Ethereum is a software platform that allows developers to harness the power of blockchain. While it also functions as a ledger for ether (ETH), its native cryptocurrency, Ethereum’s main purpose is to store and run smart contracts, or transactional programs written into the Ethereum blockchain in code.
What is Ethereum? (ETH)

Thanks to its ability to run smart contracts, the Ethereum network also supports the development of Ethereum-based decentralized applications (dapps) and the creation of new crypto tokens. As a result, Ethereum has become a widely adopted platform for launching so-called initial coin offerings, or ICOs.

Ethereum is the brainchild of blockchain researcher Vitalik Buterin, who first proposed his blockchain idea in a whitepaper that he published in 2013. Vitalik’s vision attracted a number of similarly-minded individuals who publicly announced the project in January 2014. The project was successfully crowdfunded the same year.

ETHEREUM ESSENTIALS

  • Ethereum was developed by Vitalik Buterin and his team and launched in 2015.
  • It is a blockchain-based, decentralized software platform.
  • It is also the ledger for ether (ETH), its native cryptocurrency.
  • It supports the storage and execution of smart contracts.
  • Ethereum’s advanced smart contract capability also makes it possible to develop decentralized applications (dapps).
  • Developers often launch dapps in combination with new tokens, which are distributed in initial coin offerings (ICOs).

Smart contracts on Ethereum

The term smart contract can be confusing, especially since smart contracts are much more than just traditional contracts. Smart contracts can indeed be agreements between two parties that are recorded on the blockchain, but they can also be used to decentralize databases of medical information, establish online notaries, or entire virtual worlds, to give but a few examples.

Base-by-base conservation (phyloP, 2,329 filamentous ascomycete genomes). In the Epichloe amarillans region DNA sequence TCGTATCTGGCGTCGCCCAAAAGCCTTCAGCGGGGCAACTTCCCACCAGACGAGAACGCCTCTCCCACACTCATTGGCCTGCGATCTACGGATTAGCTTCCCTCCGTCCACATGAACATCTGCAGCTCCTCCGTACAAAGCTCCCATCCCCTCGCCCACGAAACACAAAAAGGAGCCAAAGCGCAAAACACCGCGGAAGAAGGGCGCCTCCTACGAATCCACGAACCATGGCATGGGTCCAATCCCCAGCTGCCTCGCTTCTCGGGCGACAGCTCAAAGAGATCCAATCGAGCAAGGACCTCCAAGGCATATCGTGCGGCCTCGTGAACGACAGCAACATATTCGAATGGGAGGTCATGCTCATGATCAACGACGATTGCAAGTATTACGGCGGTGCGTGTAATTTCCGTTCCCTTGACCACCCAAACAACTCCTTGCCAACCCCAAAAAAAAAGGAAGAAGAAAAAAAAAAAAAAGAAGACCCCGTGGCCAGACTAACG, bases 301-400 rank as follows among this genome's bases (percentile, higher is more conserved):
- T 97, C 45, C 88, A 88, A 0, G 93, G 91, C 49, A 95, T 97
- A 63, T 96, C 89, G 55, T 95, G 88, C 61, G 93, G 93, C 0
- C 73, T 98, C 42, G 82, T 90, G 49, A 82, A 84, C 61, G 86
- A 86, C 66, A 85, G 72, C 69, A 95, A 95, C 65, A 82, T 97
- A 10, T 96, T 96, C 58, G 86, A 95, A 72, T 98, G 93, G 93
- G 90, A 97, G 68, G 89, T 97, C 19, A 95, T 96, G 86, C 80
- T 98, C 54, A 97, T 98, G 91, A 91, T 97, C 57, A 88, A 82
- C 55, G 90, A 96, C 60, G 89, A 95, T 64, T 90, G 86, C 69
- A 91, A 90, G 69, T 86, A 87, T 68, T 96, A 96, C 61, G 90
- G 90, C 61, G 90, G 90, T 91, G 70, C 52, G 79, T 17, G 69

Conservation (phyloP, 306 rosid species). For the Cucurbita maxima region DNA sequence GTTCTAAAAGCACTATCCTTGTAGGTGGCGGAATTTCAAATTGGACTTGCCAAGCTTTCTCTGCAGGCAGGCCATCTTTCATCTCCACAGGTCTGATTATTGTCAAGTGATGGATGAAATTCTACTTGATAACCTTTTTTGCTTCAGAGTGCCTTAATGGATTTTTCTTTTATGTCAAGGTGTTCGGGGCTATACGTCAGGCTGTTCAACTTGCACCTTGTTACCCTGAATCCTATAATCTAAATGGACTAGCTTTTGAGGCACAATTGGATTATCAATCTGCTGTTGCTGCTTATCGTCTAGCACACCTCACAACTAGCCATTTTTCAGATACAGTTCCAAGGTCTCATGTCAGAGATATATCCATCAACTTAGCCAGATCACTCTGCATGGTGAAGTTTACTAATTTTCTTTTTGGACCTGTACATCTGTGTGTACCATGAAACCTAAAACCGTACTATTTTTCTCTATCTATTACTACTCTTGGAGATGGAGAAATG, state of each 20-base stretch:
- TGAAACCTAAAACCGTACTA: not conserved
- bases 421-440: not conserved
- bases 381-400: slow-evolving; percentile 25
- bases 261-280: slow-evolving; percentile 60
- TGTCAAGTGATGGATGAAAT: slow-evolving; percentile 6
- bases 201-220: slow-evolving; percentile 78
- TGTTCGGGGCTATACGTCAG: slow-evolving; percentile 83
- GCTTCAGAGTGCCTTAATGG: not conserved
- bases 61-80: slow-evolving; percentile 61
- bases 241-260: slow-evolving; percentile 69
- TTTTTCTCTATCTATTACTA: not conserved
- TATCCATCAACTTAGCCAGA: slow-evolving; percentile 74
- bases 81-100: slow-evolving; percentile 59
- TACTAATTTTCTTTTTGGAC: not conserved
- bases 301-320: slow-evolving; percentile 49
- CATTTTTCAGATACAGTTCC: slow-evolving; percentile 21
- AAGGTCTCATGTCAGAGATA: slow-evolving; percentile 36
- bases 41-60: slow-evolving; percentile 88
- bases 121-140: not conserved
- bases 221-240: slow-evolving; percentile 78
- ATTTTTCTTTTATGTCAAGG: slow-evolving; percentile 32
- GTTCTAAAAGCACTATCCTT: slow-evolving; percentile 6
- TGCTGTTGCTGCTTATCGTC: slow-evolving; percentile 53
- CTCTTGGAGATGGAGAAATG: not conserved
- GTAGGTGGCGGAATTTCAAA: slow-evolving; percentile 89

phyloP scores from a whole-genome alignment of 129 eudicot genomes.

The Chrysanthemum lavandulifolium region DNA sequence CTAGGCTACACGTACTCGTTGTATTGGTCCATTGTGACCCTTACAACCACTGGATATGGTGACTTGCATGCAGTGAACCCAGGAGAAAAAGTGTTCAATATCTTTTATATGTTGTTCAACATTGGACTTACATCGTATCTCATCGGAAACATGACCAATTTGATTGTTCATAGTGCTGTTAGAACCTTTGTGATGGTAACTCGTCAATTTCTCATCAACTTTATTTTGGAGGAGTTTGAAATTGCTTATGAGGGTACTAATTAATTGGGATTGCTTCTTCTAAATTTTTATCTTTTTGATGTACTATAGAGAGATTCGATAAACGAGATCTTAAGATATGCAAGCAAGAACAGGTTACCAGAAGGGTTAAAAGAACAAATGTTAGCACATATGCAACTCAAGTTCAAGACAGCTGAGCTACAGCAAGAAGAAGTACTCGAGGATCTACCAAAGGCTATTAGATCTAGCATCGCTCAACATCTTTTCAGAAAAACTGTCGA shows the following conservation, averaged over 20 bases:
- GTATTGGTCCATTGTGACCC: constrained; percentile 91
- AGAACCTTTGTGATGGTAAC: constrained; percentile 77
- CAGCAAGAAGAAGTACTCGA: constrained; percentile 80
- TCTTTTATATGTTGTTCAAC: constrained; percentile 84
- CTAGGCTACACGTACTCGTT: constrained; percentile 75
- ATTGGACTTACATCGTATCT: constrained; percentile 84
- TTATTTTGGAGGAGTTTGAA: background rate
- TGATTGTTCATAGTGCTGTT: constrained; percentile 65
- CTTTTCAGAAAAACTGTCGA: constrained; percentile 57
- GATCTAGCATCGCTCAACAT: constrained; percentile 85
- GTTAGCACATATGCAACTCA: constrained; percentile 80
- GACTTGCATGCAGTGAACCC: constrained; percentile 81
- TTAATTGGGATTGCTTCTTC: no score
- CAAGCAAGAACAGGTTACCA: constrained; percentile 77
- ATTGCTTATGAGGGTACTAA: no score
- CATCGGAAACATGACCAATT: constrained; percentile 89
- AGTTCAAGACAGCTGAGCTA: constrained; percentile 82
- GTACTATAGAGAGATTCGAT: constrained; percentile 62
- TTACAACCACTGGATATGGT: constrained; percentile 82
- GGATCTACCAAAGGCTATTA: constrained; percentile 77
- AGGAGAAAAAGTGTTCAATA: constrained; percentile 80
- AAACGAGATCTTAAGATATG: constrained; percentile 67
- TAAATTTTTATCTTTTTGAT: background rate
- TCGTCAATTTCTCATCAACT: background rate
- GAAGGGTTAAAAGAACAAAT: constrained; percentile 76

A smart contract is a piece of code that can only be executed once certain conditions are met. For instance, a smart contract can be executed once a particular Ethereum account has been funded by a predetermined amount of ether. As smart contracts are run on a decentralized system of nodes rather than a central server, no single computer runs the code. The job is shared instead by thousands of participants.

As long as the code is solid, smart contracts cannot be tampered with without first gaining consensus in the Ethereum network. This benefit is a result of smart contracts’ decentralized nature, meaning that there is no need to place trust in a single third party in order to enforce the terms of the contract once its conditions are met.

Traditionally, a notary would be needed to verify that a contract can be trusted. While global legislation has not yet reached the point where users could forego a notary, blockchain could effectively eliminate the need for such a middleman in the future. But for this to happen, smart contracts would have to become binding agreements, enforceable outside the Ethereum blockchain. For now, though, smart contracts are only indisputably valid (often referred to as “trustless”) within the domain of the Ethereum blockchain.

Dapps and ICOs

Ethereum smart contracts are bits of software code that are used to build Ethereum decentralized applications (dapps). These are apps that don’t rely on a central authority to function and manage user data. Think Gmail without Google or Windows without Microsoft.

The Ethereum Foundation itself does not create dapps. Instead, the Foundation provides a platform on which others can base their creations, and, sure enough, many start-ups choose to develop their products using the Ethereum blockchain. Many of these projects have also created a new crypto token to go with their dapps.